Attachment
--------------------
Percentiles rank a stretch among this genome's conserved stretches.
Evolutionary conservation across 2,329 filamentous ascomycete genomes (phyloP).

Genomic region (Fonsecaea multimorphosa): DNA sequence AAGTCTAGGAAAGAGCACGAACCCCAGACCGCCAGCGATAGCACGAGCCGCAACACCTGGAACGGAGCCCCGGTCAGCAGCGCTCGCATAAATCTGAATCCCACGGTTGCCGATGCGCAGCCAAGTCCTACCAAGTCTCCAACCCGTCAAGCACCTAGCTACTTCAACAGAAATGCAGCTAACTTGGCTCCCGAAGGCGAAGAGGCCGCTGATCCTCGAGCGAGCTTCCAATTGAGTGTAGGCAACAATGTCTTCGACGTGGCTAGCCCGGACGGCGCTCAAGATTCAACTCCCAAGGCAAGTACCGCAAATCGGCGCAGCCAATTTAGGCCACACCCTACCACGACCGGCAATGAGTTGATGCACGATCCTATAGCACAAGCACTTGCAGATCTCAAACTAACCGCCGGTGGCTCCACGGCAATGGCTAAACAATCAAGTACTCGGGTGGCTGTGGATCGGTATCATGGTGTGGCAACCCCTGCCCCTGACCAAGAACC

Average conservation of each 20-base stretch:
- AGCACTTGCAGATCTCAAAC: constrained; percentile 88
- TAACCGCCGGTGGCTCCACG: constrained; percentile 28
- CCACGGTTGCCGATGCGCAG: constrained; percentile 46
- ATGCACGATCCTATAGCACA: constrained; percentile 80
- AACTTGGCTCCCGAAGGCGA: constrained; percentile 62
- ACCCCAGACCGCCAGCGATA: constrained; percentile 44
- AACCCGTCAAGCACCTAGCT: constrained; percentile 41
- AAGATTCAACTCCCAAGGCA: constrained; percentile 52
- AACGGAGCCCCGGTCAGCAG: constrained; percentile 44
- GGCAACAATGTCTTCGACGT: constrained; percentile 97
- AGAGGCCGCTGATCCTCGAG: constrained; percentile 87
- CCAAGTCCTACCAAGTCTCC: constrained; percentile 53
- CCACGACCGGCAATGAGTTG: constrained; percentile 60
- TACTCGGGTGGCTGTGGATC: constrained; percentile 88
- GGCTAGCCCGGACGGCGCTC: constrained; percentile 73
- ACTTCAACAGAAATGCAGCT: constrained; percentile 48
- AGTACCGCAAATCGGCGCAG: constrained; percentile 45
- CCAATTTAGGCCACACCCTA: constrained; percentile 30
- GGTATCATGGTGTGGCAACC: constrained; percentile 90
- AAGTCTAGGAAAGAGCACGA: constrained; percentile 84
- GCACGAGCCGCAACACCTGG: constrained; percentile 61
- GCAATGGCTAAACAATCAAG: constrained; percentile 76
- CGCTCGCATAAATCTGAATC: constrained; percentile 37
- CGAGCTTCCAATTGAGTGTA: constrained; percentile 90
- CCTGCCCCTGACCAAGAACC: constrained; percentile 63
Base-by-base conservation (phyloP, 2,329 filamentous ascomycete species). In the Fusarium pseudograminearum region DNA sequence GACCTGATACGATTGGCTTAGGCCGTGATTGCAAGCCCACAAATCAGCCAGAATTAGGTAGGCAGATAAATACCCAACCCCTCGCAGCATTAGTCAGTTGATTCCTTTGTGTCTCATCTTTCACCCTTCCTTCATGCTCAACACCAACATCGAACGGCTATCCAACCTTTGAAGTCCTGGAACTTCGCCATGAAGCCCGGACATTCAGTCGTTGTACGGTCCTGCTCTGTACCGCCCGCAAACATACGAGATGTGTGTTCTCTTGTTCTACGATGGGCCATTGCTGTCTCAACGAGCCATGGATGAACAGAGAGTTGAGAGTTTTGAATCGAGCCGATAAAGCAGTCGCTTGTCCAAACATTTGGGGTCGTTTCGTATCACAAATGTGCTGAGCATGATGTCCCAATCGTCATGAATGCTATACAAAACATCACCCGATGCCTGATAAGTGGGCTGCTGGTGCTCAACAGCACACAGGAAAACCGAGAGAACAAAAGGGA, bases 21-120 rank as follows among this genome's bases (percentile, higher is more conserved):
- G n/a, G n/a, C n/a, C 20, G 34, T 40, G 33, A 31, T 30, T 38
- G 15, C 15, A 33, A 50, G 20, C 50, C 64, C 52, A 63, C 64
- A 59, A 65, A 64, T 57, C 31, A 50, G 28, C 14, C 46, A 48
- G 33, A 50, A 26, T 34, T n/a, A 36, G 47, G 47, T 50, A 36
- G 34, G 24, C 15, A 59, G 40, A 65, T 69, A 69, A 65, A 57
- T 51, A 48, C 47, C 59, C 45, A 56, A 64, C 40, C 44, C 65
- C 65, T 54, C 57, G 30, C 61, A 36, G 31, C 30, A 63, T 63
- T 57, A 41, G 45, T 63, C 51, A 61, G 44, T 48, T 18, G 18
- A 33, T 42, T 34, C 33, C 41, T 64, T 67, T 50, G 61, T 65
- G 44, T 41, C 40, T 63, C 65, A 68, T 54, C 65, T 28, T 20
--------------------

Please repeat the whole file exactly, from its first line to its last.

Percentiles rank a stretch among this genome's conserved stretches.
Evolutionary conservation across 2,329 filamentous ascomycete genomes (phyloP).

Genomic region (Fonsecaea multimorphosa): DNA sequence AAGTCTAGGAAAGAGCACGAACCCCAGACCGCCAGCGATAGCACGAGCCGCAACACCTGGAACGGAGCCCCGGTCAGCAGCGCTCGCATAAATCTGAATCCCACGGTTGCCGATGCGCAGCCAAGTCCTACCAAGTCTCCAACCCGTCAAGCACCTAGCTACTTCAACAGAAATGCAGCTAACTTGGCTCCCGAAGGCGAAGAGGCCGCTGATCCTCGAGCGAGCTTCCAATTGAGTGTAGGCAACAATGTCTTCGACGTGGCTAGCCCGGACGGCGCTCAAGATTCAACTCCCAAGGCAAGTACCGCAAATCGGCGCAGCCAATTTAGGCCACACCCTACCACGACCGGCAATGAGTTGATGCACGATCCTATAGCACAAGCACTTGCAGATCTCAAACTAACCGCCGGTGGCTCCACGGCAATGGCTAAACAATCAAGTACTCGGGTGGCTGTGGATCGGTATCATGGTGTGGCAACCCCTGCCCCTGACCAAGAACC

Average conservation of each 20-base stretch:
- AGCACTTGCAGATCTCAAAC: constrained; percentile 88
- TAACCGCCGGTGGCTCCACG: constrained; percentile 28
- CCACGGTTGCCGATGCGCAG: constrained; percentile 46
- ATGCACGATCCTATAGCACA: constrained; percentile 80
- AACTTGGCTCCCGAAGGCGA: constrained; percentile 62
- ACCCCAGACCGCCAGCGATA: constrained; percentile 44
- AACCCGTCAAGCACCTAGCT: constrained; percentile 41
- AAGATTCAACTCCCAAGGCA: constrained; percentile 52
- AACGGAGCCCCGGTCAGCAG: constrained; percentile 44
- GGCAACAATGTCTTCGACGT: constrained; percentile 97
- AGAGGCCGCTGATCCTCGAG: constrained; percentile 87
- CCAAGTCCTACCAAGTCTCC: constrained; percentile 53
- CCACGACCGGCAATGAGTTG: constrained; percentile 60
- TACTCGGGTGGCTGTGGATC: constrained; percentile 88
- GGCTAGCCCGGACGGCGCTC: constrained; percentile 73
- ACTTCAACAGAAATGCAGCT: constrained; percentile 48
- AGTACCGCAAATCGGCGCAG: constrained; percentile 45
- CCAATTTAGGCCACACCCTA: constrained; percentile 30
- GGTATCATGGTGTGGCAACC: constrained; percentile 90
- AAGTCTAGGAAAGAGCACGA: constrained; percentile 84
- GCACGAGCCGCAACACCTGG: constrained; percentile 61
- GCAATGGCTAAACAATCAAG: constrained; percentile 76
- CGCTCGCATAAATCTGAATC: constrained; percentile 37
- CGAGCTTCCAATTGAGTGTA: constrained; percentile 90
- CCTGCCCCTGACCAAGAACC: constrained; percentile 63
Base-by-base conservation (phyloP, 2,329 filamentous ascomycete species). In the Fusarium pseudograminearum region DNA sequence GACCTGATACGATTGGCTTAGGCCGTGATTGCAAGCCCACAAATCAGCCAGAATTAGGTAGGCAGATAAATACCCAACCCCTCGCAGCATTAGTCAGTTGATTCCTTTGTGTCTCATCTTTCACCCTTCCTTCATGCTCAACACCAACATCGAACGGCTATCCAACCTTTGAAGTCCTGGAACTTCGCCATGAAGCCCGGACATTCAGTCGTTGTACGGTCCTGCTCTGTACCGCCCGCAAACATACGAGATGTGTGTTCTCTTGTTCTACGATGGGCCATTGCTGTCTCAACGAGCCATGGATGAACAGAGAGTTGAGAGTTTTGAATCGAGCCGATAAAGCAGTCGCTTGTCCAAACATTTGGGGTCGTTTCGTATCACAAATGTGCTGAGCATGATGTCCCAATCGTCATGAATGCTATACAAAACATCACCCGATGCCTGATAAGTGGGCTGCTGGTGCTCAACAGCACACAGGAAAACCGAGAGAACAAAAGGGA, bases 21-120 rank as follows among this genome's bases (percentile, higher is more conserved):
- G n/a, G n/a, C n/a, C 20, G 34, T 40, G 33, A 31, T 30, T 38
- G 15, C 15, A 33, A 50, G 20, C 50, C 64, C 52, A 63, C 64
- A 59, A 65, A 64, T 57, C 31, A 50, G 28, C 14, C 46, A 48
- G 33, A 50, A 26, T 34, T n/a, A 36, G 47, G 47, T 50, A 36
- G 34, G 24, C 15, A 59, G 40, A 65, T 69, A 69, A 65, A 57
- T 51, A 48, C 47, C 59, C 45, A 56, A 64, C 40, C 44, C 65
- C 65, T 54, C 57, G 30, C 61, A 36, G 31, C 30, A 63, T 63
- T 57, A 41, G 45, T 63, C 51, A 61, G 44, T 48, T 18, G 18
- A 33, T 42, T 34, C 33, C 41, T 64, T 67, T 50, G 61, T 65
- G 44, T 41, C 40, T 63, C 65, A 68, T 54, C 65, T 28, T 20